微信有“罪”吗? – Is WeChat “guilty”? – English

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风青杨: 著名企业品牌运营战略专家。现任汇赢天下品牌策划机构CEO。《中国经营报》《经济观察报》《销售与市场》《国际公关》等一线媒体一线撰稿人。

Recently, the press reported that some users of WeChat are taking advantage of it to deceive others. The report says that people are using the “shake” and “look around” functions to commit crimes, such as fraud, theft and rape. Therefore, once again, the police emphasized that “you shouldn’t trust strangers”, as they always do. Some internet users even began to appeal to Tencent, asking them to abolish these function of WeChat. A similar controversy arose when QQ started becoming popular. So how can we make decisions when facing technology advances?

Are we saying that, because one person was cheated, we should all stop using WeChat? According to this kind of logic, should we stop using China Mobile and China Unicom as well? If someone is cheated through online shopping, should we close Taobao and Jiangdong? At the first internet advertising fraud, should we turn off Baidu? According to this logic, nearly all of the listed internet based companies in China need to be drawn off the market. Chinese people would return to the level of technology we had 20 years ago. And if we pushed this logic to the extreme, shouldn’t we say that people can die from all sorts of accidents, that they can even choke while eating. And even if we did all this, could we guarantee that no one will ever be fooled?

We cannot admit that it is normal to have a society full of liars. But we must think of the root cause of the problem. There are two methods to reduce fraud and crime. The first is to heighten people’s moral standards, so that people will not want to commit a crime; the second is to improve the efficiency and fairness of the legal system, so that people won’t dare to violate the law. Those are the root causes of the problem, yet there’s always someone to attribute moral decline and legal malpractice to technology advance – or simply say that you shouldn’t trust strangers.

It seems as if this society wants to treat the symptoms of the disease without asking for the root cause. If a tall building catches fire, people will talk about fire protection nation wide; if a road collapses, people will check bridge conditions everywhere; if an epidemic breaks out, people will talk about hygiene; if students get hurt, schools will increase security measures; if there is a severe road accident, people will check the traffic; after the incident in a Shanxi mine, people did check mine security nation wide; Beijing investigated into its entertainment industry; and other provinces closed their karaoke bars. Have they cured the diseases? Will you never get fooled if you never trust any stranger?

Every time someone is deceived, the police always keep saying the same words: “you shouldn’t trust strangers”. This line has the new motto of our era. In chaotic train station, the loudspeakers shout out notices reminding people not to trust strangers to help you buy your ticket, and beware of being cheated by strangers. When you sit in a bright teahouse having a cup of tea, the sign on the wall says: Do not lend  your mobile phone to strangers, beware of being cheated. Once, one of my friends came to Wuhan for the first time. He got off the train and walked out Hankou station, then onto Fazhan avenue, and he wanted to ask someone how to get to Qiuchang street, but none of four peoples whom he sought help from wanted to talk to him. They all pointed at a sign without saying any word. The sign said: Do not answer a stranger’s question, beware of being cheated.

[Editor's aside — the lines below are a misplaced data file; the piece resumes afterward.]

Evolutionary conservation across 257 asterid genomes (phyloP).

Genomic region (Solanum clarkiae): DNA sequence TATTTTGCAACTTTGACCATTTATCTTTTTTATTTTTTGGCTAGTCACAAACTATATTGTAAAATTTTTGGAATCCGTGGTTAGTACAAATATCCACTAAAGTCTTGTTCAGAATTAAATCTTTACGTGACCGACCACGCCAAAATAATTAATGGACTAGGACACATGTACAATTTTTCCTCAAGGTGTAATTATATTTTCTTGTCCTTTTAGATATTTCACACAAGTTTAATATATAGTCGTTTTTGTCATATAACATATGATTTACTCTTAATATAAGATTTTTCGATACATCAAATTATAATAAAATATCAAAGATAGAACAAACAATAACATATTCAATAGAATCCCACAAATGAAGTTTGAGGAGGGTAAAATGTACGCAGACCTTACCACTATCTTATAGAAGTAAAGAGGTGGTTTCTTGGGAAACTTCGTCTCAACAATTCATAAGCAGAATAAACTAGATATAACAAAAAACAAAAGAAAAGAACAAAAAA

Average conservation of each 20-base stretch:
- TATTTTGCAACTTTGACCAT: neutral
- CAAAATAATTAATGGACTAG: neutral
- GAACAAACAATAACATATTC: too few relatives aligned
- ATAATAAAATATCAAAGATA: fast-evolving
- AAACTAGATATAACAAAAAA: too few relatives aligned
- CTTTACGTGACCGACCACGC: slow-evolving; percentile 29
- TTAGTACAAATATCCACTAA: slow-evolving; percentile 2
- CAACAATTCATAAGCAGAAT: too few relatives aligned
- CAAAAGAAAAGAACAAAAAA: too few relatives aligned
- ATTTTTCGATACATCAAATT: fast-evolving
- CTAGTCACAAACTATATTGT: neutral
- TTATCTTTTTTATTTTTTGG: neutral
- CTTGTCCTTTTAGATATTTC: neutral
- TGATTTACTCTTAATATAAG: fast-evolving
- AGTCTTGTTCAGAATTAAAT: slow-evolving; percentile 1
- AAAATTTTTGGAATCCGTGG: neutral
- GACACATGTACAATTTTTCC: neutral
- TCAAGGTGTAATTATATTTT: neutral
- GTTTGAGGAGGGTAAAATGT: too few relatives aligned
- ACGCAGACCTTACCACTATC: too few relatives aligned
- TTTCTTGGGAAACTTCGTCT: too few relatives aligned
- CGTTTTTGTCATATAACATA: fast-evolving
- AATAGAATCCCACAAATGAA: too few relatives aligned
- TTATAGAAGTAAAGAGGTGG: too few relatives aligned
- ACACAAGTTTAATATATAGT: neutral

Obviously, if you believe in strict self-interest, no stranger is worth trusting; however, what will our society become if we never trust a stranger? When we get lost, we need to get information from others; when we are thirsty and cannot find anything to drink, we may choose to knock on a stranger’s door to quench our thirst. Strangers have built our houses, strangers are educating our children, strangers are investing our money, strangers are telling us what happened around the world … to be extreme, we cannot escape from the network of stangers. Everyone of us will need someone else’s help when we encounter difficulties. And at moments like that, will we still repeat on the motto “You shouldn’t trust a stranger”?

Trust is the wealth of a country and society. If people no longer trust each other, each will undoubtedly become isolated. When it comes to relationships, the more you dedicate to others the more you will be rewarded. Therefore, what national civic education could do is help each of us create this wealth, and let none of us run out of credit. Government departments should purify the social atmosphere and eliminate potential security risks, but also teach everyone how to communicate with strangers, rather than just ask us not to trust strangers. A government which always encourages citizens not to trust any stranger is a government in dereliction.

Wechat is just a tool for communication, neither good nor bad, just like Weibo and QQ. Moreover, the convenience that those tools have brought far outweighs the harm that came with them. Scientific and technological progress has always been a double-edged sword. If everyone of us has a right measure of self-esteem, we won’t see so many tragedies caused by fraud and rape: we will make good use of that technology, ensuring it benefits us. In conclusion, we cannot blame WeChat.

About julien.leyre

French-Australian writer, educator, sinophile. Any question? Contact julien@marcopoloproject.org